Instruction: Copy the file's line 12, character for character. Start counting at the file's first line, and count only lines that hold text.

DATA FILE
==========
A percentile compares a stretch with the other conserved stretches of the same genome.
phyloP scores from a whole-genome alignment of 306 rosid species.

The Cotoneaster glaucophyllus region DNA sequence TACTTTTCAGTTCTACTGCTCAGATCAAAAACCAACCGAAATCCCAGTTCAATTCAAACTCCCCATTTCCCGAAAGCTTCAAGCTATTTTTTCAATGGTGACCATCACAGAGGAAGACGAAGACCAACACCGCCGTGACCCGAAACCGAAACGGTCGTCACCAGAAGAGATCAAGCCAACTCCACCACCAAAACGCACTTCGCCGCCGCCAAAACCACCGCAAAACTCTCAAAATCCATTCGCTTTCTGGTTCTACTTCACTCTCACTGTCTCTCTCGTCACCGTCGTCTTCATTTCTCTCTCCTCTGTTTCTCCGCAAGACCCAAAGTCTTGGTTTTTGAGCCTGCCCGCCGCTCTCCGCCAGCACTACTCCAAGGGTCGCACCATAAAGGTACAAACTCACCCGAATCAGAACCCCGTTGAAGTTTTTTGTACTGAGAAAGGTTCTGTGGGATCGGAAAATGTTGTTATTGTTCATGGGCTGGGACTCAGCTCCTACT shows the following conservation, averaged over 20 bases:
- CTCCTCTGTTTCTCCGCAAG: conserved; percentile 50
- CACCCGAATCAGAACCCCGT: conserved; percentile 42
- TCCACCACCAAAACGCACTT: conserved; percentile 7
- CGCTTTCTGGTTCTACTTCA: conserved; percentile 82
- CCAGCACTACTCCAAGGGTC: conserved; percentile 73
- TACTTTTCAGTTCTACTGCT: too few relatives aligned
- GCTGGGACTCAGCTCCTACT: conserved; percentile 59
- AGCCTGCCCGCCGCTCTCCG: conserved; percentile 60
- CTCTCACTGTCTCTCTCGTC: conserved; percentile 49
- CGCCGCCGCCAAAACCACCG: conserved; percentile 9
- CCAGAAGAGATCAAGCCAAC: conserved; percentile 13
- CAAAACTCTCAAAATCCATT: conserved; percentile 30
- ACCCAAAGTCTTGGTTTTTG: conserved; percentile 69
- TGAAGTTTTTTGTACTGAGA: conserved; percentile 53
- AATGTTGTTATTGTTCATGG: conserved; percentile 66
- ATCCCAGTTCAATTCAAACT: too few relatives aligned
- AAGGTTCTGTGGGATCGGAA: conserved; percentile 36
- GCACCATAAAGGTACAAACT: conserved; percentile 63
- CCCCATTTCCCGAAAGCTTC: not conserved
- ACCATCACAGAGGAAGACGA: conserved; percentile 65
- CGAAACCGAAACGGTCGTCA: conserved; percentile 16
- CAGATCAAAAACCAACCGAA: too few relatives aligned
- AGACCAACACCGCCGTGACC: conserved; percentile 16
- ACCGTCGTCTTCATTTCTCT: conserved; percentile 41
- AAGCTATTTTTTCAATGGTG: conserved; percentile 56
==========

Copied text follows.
- CTCTCACTGTCTCTCTCGTC: conserved; percentile 49